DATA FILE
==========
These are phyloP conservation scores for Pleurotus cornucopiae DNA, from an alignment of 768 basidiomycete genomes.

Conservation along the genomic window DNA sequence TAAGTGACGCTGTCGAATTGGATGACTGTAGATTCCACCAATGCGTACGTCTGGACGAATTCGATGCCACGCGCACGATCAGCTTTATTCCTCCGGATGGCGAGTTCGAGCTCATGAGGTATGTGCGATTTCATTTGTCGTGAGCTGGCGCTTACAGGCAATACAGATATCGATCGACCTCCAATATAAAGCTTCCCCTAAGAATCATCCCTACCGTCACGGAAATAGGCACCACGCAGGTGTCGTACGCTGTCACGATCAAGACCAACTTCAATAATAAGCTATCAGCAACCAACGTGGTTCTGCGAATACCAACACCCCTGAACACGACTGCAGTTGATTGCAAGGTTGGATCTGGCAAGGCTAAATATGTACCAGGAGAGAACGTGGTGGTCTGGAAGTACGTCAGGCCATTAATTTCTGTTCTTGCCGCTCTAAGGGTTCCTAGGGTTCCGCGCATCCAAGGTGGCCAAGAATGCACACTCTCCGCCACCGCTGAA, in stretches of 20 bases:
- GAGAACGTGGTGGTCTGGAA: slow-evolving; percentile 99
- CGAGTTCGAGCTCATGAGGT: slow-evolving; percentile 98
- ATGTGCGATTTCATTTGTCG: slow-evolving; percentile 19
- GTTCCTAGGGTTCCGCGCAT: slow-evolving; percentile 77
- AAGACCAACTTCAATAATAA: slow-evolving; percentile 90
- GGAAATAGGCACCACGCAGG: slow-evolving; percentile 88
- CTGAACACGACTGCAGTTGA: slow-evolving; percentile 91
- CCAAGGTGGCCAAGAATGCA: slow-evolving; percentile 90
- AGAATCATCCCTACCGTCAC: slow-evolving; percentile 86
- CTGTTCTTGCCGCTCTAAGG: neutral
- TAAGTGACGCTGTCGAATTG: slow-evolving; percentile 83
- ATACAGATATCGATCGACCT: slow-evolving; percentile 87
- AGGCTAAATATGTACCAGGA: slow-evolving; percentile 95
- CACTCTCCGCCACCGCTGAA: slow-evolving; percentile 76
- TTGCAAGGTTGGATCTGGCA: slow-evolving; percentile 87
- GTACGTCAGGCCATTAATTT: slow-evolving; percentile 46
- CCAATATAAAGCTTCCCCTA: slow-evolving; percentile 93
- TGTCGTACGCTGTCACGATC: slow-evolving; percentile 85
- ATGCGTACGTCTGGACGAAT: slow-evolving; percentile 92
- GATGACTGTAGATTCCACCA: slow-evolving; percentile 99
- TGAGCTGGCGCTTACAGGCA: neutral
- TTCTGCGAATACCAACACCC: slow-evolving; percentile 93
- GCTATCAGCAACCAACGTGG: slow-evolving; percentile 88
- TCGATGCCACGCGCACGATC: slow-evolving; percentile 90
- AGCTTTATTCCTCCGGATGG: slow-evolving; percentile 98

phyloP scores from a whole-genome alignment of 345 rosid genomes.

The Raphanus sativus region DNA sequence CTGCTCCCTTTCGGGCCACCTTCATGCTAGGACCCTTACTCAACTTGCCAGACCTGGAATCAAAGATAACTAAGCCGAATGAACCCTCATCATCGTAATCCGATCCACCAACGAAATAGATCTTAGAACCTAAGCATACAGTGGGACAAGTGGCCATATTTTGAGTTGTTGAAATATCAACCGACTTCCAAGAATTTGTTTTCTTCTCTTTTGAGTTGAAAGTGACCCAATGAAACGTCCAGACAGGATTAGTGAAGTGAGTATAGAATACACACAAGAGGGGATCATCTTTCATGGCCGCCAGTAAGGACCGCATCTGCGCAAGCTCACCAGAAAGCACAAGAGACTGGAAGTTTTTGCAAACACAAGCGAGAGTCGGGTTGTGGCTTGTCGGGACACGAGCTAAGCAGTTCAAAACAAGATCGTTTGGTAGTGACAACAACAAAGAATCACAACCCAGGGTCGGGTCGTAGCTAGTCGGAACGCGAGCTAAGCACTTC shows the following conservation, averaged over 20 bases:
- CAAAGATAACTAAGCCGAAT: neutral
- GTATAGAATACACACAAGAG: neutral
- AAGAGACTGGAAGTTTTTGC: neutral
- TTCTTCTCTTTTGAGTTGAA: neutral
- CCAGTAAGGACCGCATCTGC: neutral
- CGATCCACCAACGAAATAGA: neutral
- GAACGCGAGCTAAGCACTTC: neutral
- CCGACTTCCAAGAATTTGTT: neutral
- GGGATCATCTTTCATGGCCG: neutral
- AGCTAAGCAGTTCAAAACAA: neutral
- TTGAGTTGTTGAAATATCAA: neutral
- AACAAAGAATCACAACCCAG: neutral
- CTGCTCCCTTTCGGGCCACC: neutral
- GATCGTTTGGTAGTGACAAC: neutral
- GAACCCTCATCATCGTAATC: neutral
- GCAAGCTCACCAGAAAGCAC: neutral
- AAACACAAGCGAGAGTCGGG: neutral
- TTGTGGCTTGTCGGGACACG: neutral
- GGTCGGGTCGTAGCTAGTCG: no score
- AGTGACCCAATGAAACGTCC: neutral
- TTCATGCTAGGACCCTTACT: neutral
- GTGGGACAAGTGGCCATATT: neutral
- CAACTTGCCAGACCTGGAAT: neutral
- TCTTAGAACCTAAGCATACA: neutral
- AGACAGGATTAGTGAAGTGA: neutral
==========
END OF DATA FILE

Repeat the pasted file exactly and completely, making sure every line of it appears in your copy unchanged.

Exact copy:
These are phyloP conservation scores for Pleurotus cornucopiae DNA, from an alignment of 768 basidiomycete genomes.

Conservation along the genomic window DNA sequence TAAGTGACGCTGTCGAATTGGATGACTGTAGATTCCACCAATGCGTACGTCTGGACGAATTCGATGCCACGCGCACGATCAGCTTTATTCCTCCGGATGGCGAGTTCGAGCTCATGAGGTATGTGCGATTTCATTTGTCGTGAGCTGGCGCTTACAGGCAATACAGATATCGATCGACCTCCAATATAAAGCTTCCCCTAAGAATCATCCCTACCGTCACGGAAATAGGCACCACGCAGGTGTCGTACGCTGTCACGATCAAGACCAACTTCAATAATAAGCTATCAGCAACCAACGTGGTTCTGCGAATACCAACACCCCTGAACACGACTGCAGTTGATTGCAAGGTTGGATCTGGCAAGGCTAAATATGTACCAGGAGAGAACGTGGTGGTCTGGAAGTACGTCAGGCCATTAATTTCTGTTCTTGCCGCTCTAAGGGTTCCTAGGGTTCCGCGCATCCAAGGTGGCCAAGAATGCACACTCTCCGCCACCGCTGAA, in stretches of 20 bases:
- GAGAACGTGGTGGTCTGGAA: slow-evolving; percentile 99
- CGAGTTCGAGCTCATGAGGT: slow-evolving; percentile 98
- ATGTGCGATTTCATTTGTCG: slow-evolving; percentile 19
- GTTCCTAGGGTTCCGCGCAT: slow-evolving; percentile 77
- AAGACCAACTTCAATAATAA: slow-evolving; percentile 90
- GGAAATAGGCACCACGCAGG: slow-evolving; percentile 88
- CTGAACACGACTGCAGTTGA: slow-evolving; percentile 91
- CCAAGGTGGCCAAGAATGCA: slow-evolving; percentile 90
- AGAATCATCCCTACCGTCAC: slow-evolving; percentile 86
- CTGTTCTTGCCGCTCTAAGG: neutral
- TAAGTGACGCTGTCGAATTG: slow-evolving; percentile 83
- ATACAGATATCGATCGACCT: slow-evolving; percentile 87
- AGGCTAAATATGTACCAGGA: slow-evolving; percentile 95
- CACTCTCCGCCACCGCTGAA: slow-evolving; percentile 76
- TTGCAAGGTTGGATCTGGCA: slow-evolving; percentile 87
- GTACGTCAGGCCATTAATTT: slow-evolving; percentile 46
- CCAATATAAAGCTTCCCCTA: slow-evolving; percentile 93
- TGTCGTACGCTGTCACGATC: slow-evolving; percentile 85
- ATGCGTACGTCTGGACGAAT: slow-evolving; percentile 92
- GATGACTGTAGATTCCACCA: slow-evolving; percentile 99
- TGAGCTGGCGCTTACAGGCA: neutral
- TTCTGCGAATACCAACACCC: slow-evolving; percentile 93
- GCTATCAGCAACCAACGTGG: slow-evolving; percentile 88
- TCGATGCCACGCGCACGATC: slow-evolving; percentile 90
- AGCTTTATTCCTCCGGATGG: slow-evolving; percentile 98

phyloP scores from a whole-genome alignment of 345 rosid genomes.

The Raphanus sativus region DNA sequence CTGCTCCCTTTCGGGCCACCTTCATGCTAGGACCCTTACTCAACTTGCCAGACCTGGAATCAAAGATAACTAAGCCGAATGAACCCTCATCATCGTAATCCGATCCACCAACGAAATAGATCTTAGAACCTAAGCATACAGTGGGACAAGTGGCCATATTTTGAGTTGTTGAAATATCAACCGACTTCCAAGAATTTGTTTTCTTCTCTTTTGAGTTGAAAGTGACCCAATGAAACGTCCAGACAGGATTAGTGAAGTGAGTATAGAATACACACAAGAGGGGATCATCTTTCATGGCCGCCAGTAAGGACCGCATCTGCGCAAGCTCACCAGAAAGCACAAGAGACTGGAAGTTTTTGCAAACACAAGCGAGAGTCGGGTTGTGGCTTGTCGGGACACGAGCTAAGCAGTTCAAAACAAGATCGTTTGGTAGTGACAACAACAAAGAATCACAACCCAGGGTCGGGTCGTAGCTAGTCGGAACGCGAGCTAAGCACTTC shows the following conservation, averaged over 20 bases:
- CAAAGATAACTAAGCCGAAT: neutral
- GTATAGAATACACACAAGAG: neutral
- AAGAGACTGGAAGTTTTTGC: neutral
- TTCTTCTCTTTTGAGTTGAA: neutral
- CCAGTAAGGACCGCATCTGC: neutral
- CGATCCACCAACGAAATAGA: neutral
- GAACGCGAGCTAAGCACTTC: neutral
- CCGACTTCCAAGAATTTGTT: neutral
- GGGATCATCTTTCATGGCCG: neutral
- AGCTAAGCAGTTCAAAACAA: neutral
- TTGAGTTGTTGAAATATCAA: neutral
- AACAAAGAATCACAACCCAG: neutral
- CTGCTCCCTTTCGGGCCACC: neutral
- GATCGTTTGGTAGTGACAAC: neutral
- GAACCCTCATCATCGTAATC: neutral
- GCAAGCTCACCAGAAAGCAC: neutral
- AAACACAAGCGAGAGTCGGG: neutral
- TTGTGGCTTGTCGGGACACG: neutral
- GGTCGGGTCGTAGCTAGTCG: no score
- AGTGACCCAATGAAACGTCC: neutral
- TTCATGCTAGGACCCTTACT: neutral
- GTGGGACAAGTGGCCATATT: neutral
- CAACTTGCCAGACCTGGAAT: neutral
- TCTTAGAACCTAAGCATACA: neutral
- AGACAGGATTAGTGAAGTGA: neutral